John Davidson Fickes

16 September 1841–22 April 1912 (Age 70)
Coles, Illinois, United States

The Life of John Davidson

When John Davidson Fickes was born on 16 September 1841, in Coles, Illinois, United States, his father, John Fickes, was 24 and his mother, Lydia Wallingsford, was 19. He married Mary Lucy Brown on 17 October 1861, in Coles, Illinois, United States. They were the parents of at least 6 sons and 3 daughters. He lived in Wabash, Illinois, United States in 1850. He died on 22 April 1912, in Roseville Township, Grant, Minnesota, United States, at the age of 70, and was buried in Herman, Grant, Minnesota, United States.

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Family Time Line

John Davidson Fickes
1841–1912
Mary Lucy Brown
1844–1922
Marriage: 17 October 1861
Nathaniel Miles Fickes
1863–1904
Emma Vienna Fickes
1874–1941
Thomas Wildee Fickes
1870–1947
Mary L. Fickes
1872–1888
John Jurdon Fickes
1875–1937
Arthur Franklin Fickes
1879–1952
Ada Cleo Fickes
1882–1979
George Henry Fickes
1884–1951
Benjamin Harrison Fickes
1888–1972

Spouse and Children

MARRIAGE
17 October 1861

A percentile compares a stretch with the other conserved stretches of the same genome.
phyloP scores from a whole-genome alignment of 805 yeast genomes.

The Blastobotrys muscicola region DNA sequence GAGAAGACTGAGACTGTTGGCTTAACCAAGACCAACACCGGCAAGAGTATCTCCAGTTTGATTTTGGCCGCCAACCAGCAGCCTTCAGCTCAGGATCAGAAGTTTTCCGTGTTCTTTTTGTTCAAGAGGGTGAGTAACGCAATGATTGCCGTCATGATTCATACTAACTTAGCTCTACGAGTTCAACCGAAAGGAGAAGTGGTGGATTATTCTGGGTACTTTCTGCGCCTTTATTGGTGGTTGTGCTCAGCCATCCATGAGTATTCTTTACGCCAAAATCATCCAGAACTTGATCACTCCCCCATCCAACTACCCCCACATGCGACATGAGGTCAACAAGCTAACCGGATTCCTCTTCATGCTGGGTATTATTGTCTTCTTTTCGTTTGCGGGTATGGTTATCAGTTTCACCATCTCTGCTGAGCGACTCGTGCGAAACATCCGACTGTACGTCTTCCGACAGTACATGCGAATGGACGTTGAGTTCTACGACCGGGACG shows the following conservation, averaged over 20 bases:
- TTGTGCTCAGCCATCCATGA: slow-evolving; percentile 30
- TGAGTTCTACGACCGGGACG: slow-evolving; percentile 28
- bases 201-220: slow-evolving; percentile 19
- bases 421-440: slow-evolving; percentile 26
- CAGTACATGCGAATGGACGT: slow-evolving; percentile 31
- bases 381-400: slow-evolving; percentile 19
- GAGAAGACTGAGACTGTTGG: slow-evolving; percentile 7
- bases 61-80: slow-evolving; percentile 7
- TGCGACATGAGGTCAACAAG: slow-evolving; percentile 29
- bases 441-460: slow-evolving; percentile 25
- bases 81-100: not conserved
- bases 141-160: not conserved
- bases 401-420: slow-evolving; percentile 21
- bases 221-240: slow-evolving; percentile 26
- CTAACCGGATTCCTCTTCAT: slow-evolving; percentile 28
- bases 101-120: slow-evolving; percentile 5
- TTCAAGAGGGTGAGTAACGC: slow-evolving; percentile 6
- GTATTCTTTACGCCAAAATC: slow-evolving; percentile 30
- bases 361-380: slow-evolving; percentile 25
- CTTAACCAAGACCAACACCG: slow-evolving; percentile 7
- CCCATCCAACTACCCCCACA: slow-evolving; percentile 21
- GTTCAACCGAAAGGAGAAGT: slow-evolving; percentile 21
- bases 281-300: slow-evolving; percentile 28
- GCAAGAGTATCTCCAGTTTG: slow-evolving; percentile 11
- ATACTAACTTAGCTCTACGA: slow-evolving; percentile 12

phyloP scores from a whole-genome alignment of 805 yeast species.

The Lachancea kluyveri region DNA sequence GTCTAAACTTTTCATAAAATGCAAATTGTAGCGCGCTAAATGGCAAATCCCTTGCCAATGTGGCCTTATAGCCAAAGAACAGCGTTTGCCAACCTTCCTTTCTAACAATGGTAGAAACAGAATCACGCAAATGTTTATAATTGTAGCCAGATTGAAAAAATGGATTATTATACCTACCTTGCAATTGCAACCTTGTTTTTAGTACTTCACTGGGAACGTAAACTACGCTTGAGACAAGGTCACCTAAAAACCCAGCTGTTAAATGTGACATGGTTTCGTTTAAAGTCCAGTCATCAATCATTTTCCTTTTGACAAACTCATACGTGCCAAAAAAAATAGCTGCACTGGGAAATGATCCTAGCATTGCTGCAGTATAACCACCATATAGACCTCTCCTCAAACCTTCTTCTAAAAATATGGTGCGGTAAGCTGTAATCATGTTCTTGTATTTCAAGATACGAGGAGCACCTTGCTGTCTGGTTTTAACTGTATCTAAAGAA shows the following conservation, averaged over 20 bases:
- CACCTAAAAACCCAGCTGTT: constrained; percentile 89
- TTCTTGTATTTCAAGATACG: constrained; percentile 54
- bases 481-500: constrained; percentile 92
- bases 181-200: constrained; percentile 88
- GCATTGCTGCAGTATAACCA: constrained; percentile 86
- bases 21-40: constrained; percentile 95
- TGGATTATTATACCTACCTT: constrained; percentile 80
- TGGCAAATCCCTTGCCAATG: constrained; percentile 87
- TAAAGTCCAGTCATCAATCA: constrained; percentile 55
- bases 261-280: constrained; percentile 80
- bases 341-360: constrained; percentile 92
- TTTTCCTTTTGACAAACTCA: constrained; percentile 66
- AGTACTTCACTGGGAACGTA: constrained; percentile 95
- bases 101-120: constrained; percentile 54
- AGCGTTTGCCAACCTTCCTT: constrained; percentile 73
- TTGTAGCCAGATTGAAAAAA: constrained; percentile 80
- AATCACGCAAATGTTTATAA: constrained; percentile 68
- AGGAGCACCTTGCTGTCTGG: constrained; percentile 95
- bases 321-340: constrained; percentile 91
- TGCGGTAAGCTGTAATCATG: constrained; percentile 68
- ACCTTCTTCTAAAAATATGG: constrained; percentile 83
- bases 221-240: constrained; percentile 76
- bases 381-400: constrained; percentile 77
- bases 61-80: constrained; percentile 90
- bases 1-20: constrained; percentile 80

Coles, Illinois, United States
children

(9)

+4 More Children

Parents and Siblings

siblings

(3)

World Events (8)

1846

Age 5

U.S. acquires vast tracts of Mexican territory in wake of Mexican War including California and New Mexico.
1848 · Chicago Board of Trade is organized

Age 7

Starting as a voluntary association to help buyers and sellers meet to negotiate and make contracts. The Chicago Board of Trade is one of the oldest futures and options exchanges in the world and it is open 22 hours per day to stay competitive.
1861 · Simple life to Soldiers

Age 20

Illinois contributed 250,000 soldiers to the Union Army, ranking it fourth in terms of the total men fighting for a single state. Troops mainly fought in the Western side of the Appalachian Mountains, but a few regiments played important roles in the East side. Several thousand Illinoisians died during the war. No major battles were fought in the state, although several towns became sites for important supply depots and navy yards. Not everyone in the state supported the war and there were calls for secession in Southern Illinois several residents. However, the movement for secession soon died after the proposal was blocked.

Name Meaning

German:1. possibly a Rhenish variant of Fick . 2. variant spelling of Ficus, Fi(c)kus, humanistic form (translation) of the surname Feigenbaum .

Dictionary of American Family Names © Patrick Hanks 2003, 2006.

Possible Related Names

Sources (3)

  • John D Ficis in household of John Ficis, "United States Census, 1850"
  • J D Fickers, "United States Census, 1900"
  • John D Fickes, "United States Census, 1910"

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